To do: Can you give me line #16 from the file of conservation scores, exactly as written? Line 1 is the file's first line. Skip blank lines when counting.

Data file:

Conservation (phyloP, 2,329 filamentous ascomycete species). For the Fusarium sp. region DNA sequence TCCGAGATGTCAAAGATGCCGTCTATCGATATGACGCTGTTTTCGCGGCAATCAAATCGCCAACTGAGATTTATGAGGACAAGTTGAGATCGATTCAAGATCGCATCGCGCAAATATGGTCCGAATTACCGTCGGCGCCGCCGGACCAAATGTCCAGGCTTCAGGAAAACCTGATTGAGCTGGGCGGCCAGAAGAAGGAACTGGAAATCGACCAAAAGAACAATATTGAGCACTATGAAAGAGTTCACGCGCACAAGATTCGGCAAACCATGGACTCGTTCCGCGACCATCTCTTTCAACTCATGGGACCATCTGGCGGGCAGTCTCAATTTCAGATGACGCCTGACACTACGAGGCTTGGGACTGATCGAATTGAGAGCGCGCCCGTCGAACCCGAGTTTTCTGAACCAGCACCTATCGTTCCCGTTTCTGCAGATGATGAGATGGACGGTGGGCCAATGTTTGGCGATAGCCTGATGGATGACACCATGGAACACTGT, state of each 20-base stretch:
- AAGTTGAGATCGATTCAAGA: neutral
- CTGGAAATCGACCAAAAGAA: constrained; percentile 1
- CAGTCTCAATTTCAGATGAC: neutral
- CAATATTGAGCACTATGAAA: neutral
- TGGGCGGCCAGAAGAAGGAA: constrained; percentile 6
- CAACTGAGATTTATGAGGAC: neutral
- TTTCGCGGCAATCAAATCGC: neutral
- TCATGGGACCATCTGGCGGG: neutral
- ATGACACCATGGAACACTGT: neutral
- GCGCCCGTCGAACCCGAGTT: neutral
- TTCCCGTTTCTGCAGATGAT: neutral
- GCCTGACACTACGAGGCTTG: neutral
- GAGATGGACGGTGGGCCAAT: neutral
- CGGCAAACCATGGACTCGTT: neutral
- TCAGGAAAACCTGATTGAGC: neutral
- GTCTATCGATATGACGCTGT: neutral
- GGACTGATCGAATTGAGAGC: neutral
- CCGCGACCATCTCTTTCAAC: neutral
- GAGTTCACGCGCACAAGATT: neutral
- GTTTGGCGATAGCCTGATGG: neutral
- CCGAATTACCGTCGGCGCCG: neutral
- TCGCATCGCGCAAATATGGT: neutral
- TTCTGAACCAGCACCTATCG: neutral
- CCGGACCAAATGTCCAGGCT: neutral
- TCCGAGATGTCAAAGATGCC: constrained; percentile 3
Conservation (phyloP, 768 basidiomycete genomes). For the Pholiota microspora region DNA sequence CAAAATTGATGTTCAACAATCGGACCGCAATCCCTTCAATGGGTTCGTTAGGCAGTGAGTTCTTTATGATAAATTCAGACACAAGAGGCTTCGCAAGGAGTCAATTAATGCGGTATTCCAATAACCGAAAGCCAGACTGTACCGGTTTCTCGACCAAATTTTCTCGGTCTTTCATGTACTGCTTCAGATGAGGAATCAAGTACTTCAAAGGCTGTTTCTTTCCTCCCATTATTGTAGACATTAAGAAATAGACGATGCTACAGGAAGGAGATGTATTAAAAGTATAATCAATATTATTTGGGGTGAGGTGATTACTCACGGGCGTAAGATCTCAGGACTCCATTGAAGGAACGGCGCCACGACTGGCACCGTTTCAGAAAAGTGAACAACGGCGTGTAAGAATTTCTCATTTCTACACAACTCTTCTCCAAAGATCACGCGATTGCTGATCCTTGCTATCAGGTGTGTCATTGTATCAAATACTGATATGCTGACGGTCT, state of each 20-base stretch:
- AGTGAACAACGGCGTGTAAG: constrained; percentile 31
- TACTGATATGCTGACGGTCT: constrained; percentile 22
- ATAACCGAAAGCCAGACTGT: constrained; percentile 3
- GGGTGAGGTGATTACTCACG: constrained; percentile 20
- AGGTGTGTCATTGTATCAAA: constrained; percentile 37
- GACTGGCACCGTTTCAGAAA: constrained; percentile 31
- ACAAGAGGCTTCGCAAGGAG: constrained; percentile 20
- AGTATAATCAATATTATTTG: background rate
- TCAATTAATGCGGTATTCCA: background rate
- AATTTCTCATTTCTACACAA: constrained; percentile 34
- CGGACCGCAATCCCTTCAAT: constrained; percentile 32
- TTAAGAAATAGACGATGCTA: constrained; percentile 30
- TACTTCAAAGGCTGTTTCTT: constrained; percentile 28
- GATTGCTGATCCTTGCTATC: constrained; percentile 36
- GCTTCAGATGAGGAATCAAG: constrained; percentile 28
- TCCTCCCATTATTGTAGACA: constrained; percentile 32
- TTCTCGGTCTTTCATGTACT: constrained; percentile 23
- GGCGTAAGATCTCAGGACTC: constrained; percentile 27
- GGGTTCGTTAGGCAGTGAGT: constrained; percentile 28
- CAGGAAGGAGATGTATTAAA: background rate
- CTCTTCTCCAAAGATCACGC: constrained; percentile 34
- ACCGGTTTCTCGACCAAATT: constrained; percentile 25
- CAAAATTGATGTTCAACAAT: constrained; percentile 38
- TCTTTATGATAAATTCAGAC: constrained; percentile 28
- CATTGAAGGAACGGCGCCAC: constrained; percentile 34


- TCAGGAAAACCTGATTGAGC: neutral